The recent Kenyan protests are a warning that the International Monetary Fund is failing. The public does not think it is helping its member countries manage their economic and financial problems, which are being exacerbated by a rapidly changing global political economy.

To be sure, the International Monetary Fund is not the only cause of Kenya’s problems with raising the funds to meet its substantial debt obligations and deal with its budget deficit. Other causes include the failure of the governing class to deal with corruption, to spend public finances responsibly and to manage an economy that produces jobs and improves the living standards of Kenya’s young population.

The country has also been hammered by drought, floods and locust infestations in recent years. In addition, its creditors are demanding that it continue servicing its large external debts despite its domestic challenges and a difficult international financial and economic environment.

The International Monetary Fund has provided financial support to Kenya. But the financing is subject to tough conditions which suggest that debt obligations matter more than the needs of long-suffering citizens. This is despite the Fund claiming that its mandate now includes helping states deal with issues like climate, digitalisation, gender, governance and inequality.

Unfortunately, Kenya is not an isolated case. Twenty-one African countries are receiving International Monetary Fund support.

In Africa, debt service, on average, exceeds the combined amounts governments are spending on health, education, climate and social services.

The tough conditions attached to the Fund’s financing have led the citizens of Kenya and other African countries to conclude that a too powerful Fund is the cause of their problems. However, my research into the law, politics and history of the international financial institutions suggests the opposite: the real problem is the International Monetary Fund’s decline in authority and efficacy.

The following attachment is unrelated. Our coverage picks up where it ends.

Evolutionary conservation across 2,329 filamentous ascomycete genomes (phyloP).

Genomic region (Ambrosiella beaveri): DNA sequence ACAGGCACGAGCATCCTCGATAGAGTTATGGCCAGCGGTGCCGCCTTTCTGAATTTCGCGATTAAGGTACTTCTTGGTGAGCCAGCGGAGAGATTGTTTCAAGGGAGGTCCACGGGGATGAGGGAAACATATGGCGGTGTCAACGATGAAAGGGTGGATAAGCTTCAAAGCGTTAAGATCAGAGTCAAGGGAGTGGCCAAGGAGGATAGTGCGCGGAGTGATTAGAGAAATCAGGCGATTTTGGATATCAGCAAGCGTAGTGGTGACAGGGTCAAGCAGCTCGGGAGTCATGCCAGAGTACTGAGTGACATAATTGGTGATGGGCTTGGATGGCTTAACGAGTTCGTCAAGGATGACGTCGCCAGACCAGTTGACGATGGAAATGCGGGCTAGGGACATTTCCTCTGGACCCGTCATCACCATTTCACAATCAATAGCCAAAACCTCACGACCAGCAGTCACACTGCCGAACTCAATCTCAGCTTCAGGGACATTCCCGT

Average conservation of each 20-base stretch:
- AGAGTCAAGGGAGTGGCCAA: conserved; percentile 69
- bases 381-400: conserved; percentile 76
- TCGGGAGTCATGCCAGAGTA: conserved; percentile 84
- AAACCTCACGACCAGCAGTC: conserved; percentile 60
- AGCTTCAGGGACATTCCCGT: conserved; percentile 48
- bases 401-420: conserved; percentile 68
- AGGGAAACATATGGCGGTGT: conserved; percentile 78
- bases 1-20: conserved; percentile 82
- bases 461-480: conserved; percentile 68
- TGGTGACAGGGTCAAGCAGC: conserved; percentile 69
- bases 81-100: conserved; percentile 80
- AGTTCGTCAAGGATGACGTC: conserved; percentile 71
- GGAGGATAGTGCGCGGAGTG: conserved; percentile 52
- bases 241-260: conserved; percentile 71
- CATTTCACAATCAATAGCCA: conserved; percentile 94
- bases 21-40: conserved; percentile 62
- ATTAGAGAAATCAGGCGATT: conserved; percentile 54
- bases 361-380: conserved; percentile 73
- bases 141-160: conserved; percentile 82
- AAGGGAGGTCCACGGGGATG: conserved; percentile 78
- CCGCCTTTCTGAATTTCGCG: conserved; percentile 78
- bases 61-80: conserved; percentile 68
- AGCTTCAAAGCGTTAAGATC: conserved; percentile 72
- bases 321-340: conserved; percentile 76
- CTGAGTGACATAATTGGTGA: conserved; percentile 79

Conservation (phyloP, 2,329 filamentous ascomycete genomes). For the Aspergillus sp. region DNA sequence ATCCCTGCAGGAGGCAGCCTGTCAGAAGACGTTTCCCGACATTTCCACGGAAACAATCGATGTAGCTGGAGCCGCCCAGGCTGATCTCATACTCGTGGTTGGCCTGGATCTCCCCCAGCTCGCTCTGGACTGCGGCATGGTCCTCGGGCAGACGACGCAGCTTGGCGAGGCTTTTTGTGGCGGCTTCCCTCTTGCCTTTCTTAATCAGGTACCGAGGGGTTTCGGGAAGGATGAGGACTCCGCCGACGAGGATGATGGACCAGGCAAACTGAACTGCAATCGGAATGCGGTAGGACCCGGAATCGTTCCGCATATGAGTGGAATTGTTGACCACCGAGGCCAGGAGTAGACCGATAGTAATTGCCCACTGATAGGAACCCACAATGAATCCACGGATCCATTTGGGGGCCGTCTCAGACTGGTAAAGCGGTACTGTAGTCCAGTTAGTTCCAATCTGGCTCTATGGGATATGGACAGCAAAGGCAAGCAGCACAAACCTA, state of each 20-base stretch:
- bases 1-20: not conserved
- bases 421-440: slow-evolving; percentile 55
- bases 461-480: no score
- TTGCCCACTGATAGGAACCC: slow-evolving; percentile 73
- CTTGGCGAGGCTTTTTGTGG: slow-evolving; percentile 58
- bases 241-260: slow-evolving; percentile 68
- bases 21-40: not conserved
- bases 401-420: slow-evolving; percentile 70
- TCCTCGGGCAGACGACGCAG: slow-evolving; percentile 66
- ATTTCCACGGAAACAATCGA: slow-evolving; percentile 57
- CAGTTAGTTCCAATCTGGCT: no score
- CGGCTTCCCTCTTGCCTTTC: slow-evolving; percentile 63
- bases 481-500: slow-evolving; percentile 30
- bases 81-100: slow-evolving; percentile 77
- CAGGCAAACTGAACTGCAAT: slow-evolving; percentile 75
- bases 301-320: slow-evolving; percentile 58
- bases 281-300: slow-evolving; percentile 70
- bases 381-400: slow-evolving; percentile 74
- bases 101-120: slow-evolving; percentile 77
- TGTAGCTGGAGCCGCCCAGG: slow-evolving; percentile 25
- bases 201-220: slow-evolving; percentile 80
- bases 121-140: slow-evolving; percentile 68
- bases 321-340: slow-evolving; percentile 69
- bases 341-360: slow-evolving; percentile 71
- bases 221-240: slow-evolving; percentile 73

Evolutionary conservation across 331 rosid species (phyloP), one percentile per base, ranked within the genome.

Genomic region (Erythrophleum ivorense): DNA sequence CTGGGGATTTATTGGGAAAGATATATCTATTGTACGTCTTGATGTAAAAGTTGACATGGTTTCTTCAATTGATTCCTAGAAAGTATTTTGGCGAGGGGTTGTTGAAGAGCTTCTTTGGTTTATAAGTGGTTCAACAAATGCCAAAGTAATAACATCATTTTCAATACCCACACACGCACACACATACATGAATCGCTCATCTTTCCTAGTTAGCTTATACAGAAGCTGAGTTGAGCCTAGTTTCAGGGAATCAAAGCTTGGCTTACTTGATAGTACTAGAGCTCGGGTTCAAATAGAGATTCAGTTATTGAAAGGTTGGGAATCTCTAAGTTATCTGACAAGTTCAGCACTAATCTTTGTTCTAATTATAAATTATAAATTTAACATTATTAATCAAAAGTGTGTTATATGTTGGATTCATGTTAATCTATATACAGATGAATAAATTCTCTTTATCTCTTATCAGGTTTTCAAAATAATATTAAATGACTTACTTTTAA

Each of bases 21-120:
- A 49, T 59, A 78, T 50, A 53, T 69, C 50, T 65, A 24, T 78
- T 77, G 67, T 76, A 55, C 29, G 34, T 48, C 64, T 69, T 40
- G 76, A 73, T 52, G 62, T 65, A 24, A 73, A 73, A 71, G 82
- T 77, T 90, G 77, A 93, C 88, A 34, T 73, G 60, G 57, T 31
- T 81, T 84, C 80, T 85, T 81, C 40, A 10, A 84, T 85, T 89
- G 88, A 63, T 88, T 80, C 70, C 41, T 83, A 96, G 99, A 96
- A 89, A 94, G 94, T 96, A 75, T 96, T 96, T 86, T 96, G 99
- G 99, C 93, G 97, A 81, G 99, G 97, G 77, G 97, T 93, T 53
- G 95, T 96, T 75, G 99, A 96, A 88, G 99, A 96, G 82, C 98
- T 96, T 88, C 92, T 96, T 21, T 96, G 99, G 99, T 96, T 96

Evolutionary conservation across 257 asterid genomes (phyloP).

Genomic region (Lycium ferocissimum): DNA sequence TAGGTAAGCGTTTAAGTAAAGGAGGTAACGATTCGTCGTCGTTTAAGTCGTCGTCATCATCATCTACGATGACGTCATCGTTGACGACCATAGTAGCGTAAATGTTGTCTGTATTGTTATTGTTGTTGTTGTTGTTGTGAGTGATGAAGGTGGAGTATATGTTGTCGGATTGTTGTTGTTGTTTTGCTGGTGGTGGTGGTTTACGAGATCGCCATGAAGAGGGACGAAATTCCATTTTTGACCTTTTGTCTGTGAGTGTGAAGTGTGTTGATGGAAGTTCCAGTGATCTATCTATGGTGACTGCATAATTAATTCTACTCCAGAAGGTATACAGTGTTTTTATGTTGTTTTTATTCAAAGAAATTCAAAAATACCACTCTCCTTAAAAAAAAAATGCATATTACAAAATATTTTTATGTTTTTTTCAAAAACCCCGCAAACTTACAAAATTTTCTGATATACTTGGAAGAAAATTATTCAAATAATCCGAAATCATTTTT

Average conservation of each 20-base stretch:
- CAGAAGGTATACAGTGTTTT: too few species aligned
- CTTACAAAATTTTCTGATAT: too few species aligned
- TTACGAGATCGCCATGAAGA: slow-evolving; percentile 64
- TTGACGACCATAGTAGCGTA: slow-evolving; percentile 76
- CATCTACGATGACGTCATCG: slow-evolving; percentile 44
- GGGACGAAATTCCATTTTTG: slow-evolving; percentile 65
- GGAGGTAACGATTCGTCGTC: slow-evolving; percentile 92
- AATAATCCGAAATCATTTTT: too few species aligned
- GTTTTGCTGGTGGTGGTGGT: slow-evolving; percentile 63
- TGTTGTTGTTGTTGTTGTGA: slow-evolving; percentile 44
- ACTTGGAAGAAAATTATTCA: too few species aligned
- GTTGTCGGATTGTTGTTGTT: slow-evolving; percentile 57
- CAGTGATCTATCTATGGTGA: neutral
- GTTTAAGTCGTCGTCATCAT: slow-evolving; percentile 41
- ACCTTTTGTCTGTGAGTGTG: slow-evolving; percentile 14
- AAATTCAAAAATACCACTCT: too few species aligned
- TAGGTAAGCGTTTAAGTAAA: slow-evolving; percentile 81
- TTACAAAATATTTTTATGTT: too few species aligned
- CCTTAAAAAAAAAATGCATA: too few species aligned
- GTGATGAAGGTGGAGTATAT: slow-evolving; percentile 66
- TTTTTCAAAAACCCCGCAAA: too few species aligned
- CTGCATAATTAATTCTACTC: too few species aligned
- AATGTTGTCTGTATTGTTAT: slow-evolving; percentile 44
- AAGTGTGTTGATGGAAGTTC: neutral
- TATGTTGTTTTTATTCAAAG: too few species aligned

Some history will help explain this and indicate a partial solution.

The history

When the treaty establishing the International Monetary Fund was negotiated 80 years ago, it was expected to have resources equal to roughly 3% of global gross domestic product. This was to help deal with the monetary and balance of payments problems of 44 countries. Today, the International Monetary Fund is expected to help its 191 member countries deal with fiscal, monetary, financial and foreign exchange problems and with “new” issues like climate, gender and inequality.

To fulfil these responsibilities, its member states have provided the Fund with resources equal to only about 1% of global GDP.

The decline in its resources relative to the size of the global economy and of its membership has at least two pernicious effects.

The first is that it is providing its member states with less financial support than they require if they are to meet the needs of their citizens and comply with their legal commitments to creditors and citizens. The result is that the International Monetary Fund remains a purveyor of austerity policies. It requires a country to make deeper spending cuts than would be needed if the Fund had adequate resources.